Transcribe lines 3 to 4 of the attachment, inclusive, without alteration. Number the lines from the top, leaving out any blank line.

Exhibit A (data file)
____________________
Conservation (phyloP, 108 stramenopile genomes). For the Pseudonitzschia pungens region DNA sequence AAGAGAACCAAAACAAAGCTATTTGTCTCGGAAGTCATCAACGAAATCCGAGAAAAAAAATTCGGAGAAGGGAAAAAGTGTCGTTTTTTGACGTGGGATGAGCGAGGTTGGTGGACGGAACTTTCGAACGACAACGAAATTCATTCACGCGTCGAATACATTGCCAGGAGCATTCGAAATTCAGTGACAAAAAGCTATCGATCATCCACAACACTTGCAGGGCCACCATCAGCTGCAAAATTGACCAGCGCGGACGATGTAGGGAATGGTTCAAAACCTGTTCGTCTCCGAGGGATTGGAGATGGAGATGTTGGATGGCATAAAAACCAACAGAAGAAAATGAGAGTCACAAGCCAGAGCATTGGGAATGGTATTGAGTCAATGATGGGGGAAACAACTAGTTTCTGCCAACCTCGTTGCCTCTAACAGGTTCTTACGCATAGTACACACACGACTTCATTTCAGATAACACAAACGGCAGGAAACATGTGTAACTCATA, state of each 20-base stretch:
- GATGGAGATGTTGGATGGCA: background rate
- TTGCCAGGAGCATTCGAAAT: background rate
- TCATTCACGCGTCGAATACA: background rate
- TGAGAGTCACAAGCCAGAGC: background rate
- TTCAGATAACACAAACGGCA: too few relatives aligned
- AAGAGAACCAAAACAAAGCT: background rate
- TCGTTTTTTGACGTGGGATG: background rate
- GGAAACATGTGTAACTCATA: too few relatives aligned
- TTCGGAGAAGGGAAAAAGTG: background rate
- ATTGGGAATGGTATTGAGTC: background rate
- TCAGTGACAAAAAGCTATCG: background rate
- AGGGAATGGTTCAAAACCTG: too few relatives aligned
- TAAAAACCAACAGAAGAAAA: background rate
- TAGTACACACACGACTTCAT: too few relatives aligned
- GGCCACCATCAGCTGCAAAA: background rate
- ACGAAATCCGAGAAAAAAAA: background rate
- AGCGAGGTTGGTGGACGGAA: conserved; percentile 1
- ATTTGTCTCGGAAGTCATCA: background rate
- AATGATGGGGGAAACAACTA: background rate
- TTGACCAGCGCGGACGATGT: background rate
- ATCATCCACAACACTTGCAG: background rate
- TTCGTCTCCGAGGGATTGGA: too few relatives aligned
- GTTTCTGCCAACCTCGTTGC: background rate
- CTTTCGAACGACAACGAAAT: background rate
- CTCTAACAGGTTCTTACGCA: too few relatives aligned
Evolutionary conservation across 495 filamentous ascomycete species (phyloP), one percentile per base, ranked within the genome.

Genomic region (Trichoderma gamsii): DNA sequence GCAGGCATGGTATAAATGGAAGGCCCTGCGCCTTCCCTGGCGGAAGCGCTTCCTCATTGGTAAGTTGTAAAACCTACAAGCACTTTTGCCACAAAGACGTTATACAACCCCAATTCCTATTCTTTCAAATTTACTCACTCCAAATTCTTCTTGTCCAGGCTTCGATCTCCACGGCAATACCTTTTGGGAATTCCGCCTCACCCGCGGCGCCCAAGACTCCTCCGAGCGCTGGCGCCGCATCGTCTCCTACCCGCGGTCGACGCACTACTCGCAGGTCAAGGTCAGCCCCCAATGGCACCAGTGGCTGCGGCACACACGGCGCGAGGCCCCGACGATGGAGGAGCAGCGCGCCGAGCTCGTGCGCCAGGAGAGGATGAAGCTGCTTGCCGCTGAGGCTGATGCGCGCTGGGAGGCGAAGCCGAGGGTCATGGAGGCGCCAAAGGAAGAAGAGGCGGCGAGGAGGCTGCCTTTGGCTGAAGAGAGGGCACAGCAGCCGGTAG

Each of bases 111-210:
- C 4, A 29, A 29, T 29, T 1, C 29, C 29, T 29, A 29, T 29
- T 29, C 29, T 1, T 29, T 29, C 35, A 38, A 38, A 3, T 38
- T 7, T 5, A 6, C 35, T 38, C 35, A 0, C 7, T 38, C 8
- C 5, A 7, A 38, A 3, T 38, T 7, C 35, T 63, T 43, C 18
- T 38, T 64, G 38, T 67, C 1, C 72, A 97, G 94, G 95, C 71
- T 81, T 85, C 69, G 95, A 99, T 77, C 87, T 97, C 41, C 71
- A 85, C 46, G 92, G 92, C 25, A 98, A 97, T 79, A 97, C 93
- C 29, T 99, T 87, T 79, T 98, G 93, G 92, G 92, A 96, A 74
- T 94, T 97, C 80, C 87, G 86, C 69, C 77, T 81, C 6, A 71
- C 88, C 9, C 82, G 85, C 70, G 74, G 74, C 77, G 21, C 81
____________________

- TTGCCAGGAGCATTCGAAAT: background rate
- TCATTCACGCGTCGAATACA: background rate